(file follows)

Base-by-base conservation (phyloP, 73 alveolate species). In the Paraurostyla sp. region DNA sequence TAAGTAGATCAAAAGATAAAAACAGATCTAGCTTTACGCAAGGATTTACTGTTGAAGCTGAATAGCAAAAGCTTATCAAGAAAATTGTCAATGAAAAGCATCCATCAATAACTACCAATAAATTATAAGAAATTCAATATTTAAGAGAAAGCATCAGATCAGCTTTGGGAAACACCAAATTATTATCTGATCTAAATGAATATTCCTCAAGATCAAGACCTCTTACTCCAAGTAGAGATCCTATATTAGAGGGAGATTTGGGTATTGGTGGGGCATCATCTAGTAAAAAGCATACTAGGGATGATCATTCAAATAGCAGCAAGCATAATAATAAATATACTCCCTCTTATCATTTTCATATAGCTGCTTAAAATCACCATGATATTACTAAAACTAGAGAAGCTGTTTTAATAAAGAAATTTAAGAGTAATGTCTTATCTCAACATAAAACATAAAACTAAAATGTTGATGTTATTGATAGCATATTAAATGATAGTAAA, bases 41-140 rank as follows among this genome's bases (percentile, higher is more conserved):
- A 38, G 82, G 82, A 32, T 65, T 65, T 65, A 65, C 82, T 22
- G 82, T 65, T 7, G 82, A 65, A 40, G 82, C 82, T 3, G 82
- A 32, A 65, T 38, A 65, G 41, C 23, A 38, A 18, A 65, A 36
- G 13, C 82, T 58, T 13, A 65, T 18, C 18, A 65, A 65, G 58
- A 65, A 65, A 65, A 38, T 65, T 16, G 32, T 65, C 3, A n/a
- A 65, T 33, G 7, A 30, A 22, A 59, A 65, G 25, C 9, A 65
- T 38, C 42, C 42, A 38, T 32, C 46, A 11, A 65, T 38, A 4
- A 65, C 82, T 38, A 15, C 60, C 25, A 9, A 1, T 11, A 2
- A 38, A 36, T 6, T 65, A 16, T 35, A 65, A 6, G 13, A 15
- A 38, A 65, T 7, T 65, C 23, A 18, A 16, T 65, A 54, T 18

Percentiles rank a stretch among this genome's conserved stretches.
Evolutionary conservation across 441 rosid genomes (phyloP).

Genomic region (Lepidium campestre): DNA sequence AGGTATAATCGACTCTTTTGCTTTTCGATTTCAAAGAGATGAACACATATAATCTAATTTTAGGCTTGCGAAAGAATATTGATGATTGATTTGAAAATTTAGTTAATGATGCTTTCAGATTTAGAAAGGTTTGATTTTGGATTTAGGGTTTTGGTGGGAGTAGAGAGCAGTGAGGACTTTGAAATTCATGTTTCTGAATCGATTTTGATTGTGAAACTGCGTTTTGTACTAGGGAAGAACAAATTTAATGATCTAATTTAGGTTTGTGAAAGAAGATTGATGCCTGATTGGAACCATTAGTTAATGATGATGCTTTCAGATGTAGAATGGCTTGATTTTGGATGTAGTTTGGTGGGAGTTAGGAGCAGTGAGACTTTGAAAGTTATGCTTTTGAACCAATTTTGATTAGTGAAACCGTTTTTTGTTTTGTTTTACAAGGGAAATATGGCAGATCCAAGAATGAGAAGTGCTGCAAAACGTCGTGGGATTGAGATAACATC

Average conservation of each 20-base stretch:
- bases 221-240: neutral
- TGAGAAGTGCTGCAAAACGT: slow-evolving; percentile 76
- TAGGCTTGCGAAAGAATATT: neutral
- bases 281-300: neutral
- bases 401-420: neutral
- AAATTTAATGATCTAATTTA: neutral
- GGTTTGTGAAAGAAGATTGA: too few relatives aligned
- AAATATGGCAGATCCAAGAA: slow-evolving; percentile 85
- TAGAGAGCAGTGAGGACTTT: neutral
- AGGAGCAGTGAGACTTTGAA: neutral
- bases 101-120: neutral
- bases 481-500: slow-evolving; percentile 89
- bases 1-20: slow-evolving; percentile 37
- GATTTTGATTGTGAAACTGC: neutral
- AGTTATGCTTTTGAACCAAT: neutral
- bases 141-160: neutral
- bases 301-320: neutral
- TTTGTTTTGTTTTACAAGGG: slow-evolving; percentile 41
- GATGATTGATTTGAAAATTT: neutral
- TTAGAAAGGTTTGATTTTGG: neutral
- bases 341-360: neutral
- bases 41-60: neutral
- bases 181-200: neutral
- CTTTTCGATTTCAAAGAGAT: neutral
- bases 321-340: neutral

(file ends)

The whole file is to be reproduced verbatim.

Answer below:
Base-by-base conservation (phyloP, 73 alveolate species). In the Paraurostyla sp. region DNA sequence TAAGTAGATCAAAAGATAAAAACAGATCTAGCTTTACGCAAGGATTTACTGTTGAAGCTGAATAGCAAAAGCTTATCAAGAAAATTGTCAATGAAAAGCATCCATCAATAACTACCAATAAATTATAAGAAATTCAATATTTAAGAGAAAGCATCAGATCAGCTTTGGGAAACACCAAATTATTATCTGATCTAAATGAATATTCCTCAAGATCAAGACCTCTTACTCCAAGTAGAGATCCTATATTAGAGGGAGATTTGGGTATTGGTGGGGCATCATCTAGTAAAAAGCATACTAGGGATGATCATTCAAATAGCAGCAAGCATAATAATAAATATACTCCCTCTTATCATTTTCATATAGCTGCTTAAAATCACCATGATATTACTAAAACTAGAGAAGCTGTTTTAATAAAGAAATTTAAGAGTAATGTCTTATCTCAACATAAAACATAAAACTAAAATGTTGATGTTATTGATAGCATATTAAATGATAGTAAA, bases 41-140 rank as follows among this genome's bases (percentile, higher is more conserved):
- A 38, G 82, G 82, A 32, T 65, T 65, T 65, A 65, C 82, T 22
- G 82, T 65, T 7, G 82, A 65, A 40, G 82, C 82, T 3, G 82
- A 32, A 65, T 38, A 65, G 41, C 23, A 38, A 18, A 65, A 36
- G 13, C 82, T 58, T 13, A 65, T 18, C 18, A 65, A 65, G 58
- A 65, A 65, A 65, A 38, T 65, T 16, G 32, T 65, C 3, A n/a
- A 65, T 33, G 7, A 30, A 22, A 59, A 65, G 25, C 9, A 65
- T 38, C 42, C 42, A 38, T 32, C 46, A 11, A 65, T 38, A 4
- A 65, C 82, T 38, A 15, C 60, C 25, A 9, A 1, T 11, A 2
- A 38, A 36, T 6, T 65, A 16, T 35, A 65, A 6, G 13, A 15
- A 38, A 65, T 7, T 65, C 23, A 18, A 16, T 65, A 54, T 18

Percentiles rank a stretch among this genome's conserved stretches.
Evolutionary conservation across 441 rosid genomes (phyloP).

Genomic region (Lepidium campestre): DNA sequence AGGTATAATCGACTCTTTTGCTTTTCGATTTCAAAGAGATGAACACATATAATCTAATTTTAGGCTTGCGAAAGAATATTGATGATTGATTTGAAAATTTAGTTAATGATGCTTTCAGATTTAGAAAGGTTTGATTTTGGATTTAGGGTTTTGGTGGGAGTAGAGAGCAGTGAGGACTTTGAAATTCATGTTTCTGAATCGATTTTGATTGTGAAACTGCGTTTTGTACTAGGGAAGAACAAATTTAATGATCTAATTTAGGTTTGTGAAAGAAGATTGATGCCTGATTGGAACCATTAGTTAATGATGATGCTTTCAGATGTAGAATGGCTTGATTTTGGATGTAGTTTGGTGGGAGTTAGGAGCAGTGAGACTTTGAAAGTTATGCTTTTGAACCAATTTTGATTAGTGAAACCGTTTTTTGTTTTGTTTTACAAGGGAAATATGGCAGATCCAAGAATGAGAAGTGCTGCAAAACGTCGTGGGATTGAGATAACATC

Average conservation of each 20-base stretch:
- bases 221-240: neutral
- TGAGAAGTGCTGCAAAACGT: slow-evolving; percentile 76
- TAGGCTTGCGAAAGAATATT: neutral
- bases 281-300: neutral
- bases 401-420: neutral
- AAATTTAATGATCTAATTTA: neutral
- GGTTTGTGAAAGAAGATTGA: too few relatives aligned
- AAATATGGCAGATCCAAGAA: slow-evolving; percentile 85
- TAGAGAGCAGTGAGGACTTT: neutral
- AGGAGCAGTGAGACTTTGAA: neutral
- bases 101-120: neutral
- bases 481-500: slow-evolving; percentile 89
- bases 1-20: slow-evolving; percentile 37
- GATTTTGATTGTGAAACTGC: neutral
- AGTTATGCTTTTGAACCAAT: neutral
- bases 141-160: neutral
- bases 301-320: neutral
- TTTGTTTTGTTTTACAAGGG: slow-evolving; percentile 41
- GATGATTGATTTGAAAATTT: neutral
- TTAGAAAGGTTTGATTTTGG: neutral
- bases 341-360: neutral
- bases 41-60: neutral
- bases 181-200: neutral
- CTTTTCGATTTCAAAGAGAT: neutral
- bases 321-340: neutral